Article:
Sunday, February 21, 2010

Book Review: Pline I' Ancien, Histoire naturelle, livre VI 4e partie

Bryn Mawr Classical Review (Reviewed by Stanley M. Burstein)

Jehan Desanges (ed.), Pline I' Ancien, Histoire naturelle, livre VI 4e partie (L'Asie africaine sauf l'Égypte, les dimensions et les climats du monde habité). Collection des Universités de France. Paris: Les Belles Lettres, 2008.

The past few decades have seen renewed interest in Pliny the Elder and the Historia Naturalis with a corresponding growing recognition of the magnitude of the work and of Pliny's achievement in compiling it. The geographical books (Books 3-6), however, have largely been exempt from this revision. Almost 130 years ago E. H. Bunbury1 observed apropos of these books that "we are struck with the almost total absence of any scientific comprehension of his subject," and little has changed in the assessment of them since then. Yet, not only are these books the fullest extant geographical treatise in Latin, but they are of fundamental importance for the geography and history of many parts of the ancient world. This is particularly true of the final fifty-seven chapters of the sixth book (6. 163-220) edited in this valuable addition to the Budé edition of the Historia Naturalis.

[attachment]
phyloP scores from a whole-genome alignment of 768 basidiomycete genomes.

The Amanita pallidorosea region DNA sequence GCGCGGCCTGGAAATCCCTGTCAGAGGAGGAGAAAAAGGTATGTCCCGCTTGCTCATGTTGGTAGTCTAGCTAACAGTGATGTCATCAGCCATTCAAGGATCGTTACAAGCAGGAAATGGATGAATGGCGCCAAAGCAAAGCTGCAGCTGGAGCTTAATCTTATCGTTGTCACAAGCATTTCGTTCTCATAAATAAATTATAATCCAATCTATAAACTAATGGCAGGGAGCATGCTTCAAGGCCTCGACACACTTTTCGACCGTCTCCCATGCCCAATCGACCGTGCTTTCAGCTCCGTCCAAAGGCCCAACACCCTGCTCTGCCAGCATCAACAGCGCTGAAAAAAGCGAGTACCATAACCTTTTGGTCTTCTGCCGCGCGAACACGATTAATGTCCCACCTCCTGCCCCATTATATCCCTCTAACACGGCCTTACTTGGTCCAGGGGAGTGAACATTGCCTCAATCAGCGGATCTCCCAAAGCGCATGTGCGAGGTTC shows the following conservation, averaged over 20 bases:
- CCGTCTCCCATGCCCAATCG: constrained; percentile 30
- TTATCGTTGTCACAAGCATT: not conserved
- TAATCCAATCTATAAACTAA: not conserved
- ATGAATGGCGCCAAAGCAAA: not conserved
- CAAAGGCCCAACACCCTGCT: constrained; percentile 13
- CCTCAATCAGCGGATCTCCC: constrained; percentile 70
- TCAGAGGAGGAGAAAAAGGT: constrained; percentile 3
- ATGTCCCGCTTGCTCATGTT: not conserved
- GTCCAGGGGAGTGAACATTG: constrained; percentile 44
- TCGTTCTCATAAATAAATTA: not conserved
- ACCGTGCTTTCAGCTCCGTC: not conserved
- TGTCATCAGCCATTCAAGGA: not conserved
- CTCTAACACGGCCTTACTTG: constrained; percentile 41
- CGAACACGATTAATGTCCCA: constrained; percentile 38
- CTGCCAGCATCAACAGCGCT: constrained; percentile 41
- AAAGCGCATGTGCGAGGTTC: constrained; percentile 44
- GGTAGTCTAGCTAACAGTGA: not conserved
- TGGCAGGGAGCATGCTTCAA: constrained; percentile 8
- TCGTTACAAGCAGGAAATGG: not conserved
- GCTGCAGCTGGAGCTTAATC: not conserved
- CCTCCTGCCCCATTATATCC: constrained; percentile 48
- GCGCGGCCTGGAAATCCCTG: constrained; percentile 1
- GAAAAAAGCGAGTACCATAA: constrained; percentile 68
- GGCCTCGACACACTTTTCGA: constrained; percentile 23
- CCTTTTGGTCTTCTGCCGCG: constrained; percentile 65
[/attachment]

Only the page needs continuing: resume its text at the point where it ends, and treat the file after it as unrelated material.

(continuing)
These relatively few chapters are critically important sources for the history of ancient Africa. Without them, our knowledge of the historical geography of Hellenistic Nubia and the Red Sea basin and the history of Ptolemaic activity south of Egypt would be greatly impoverished. And their importance is not limited to northeast Africa, since they contain also the earliest account of the discovery and exploration of the Canary Islands. Fortunately, this section of the Historia Naturalis has found the ideal editor in Jehan Desanges.

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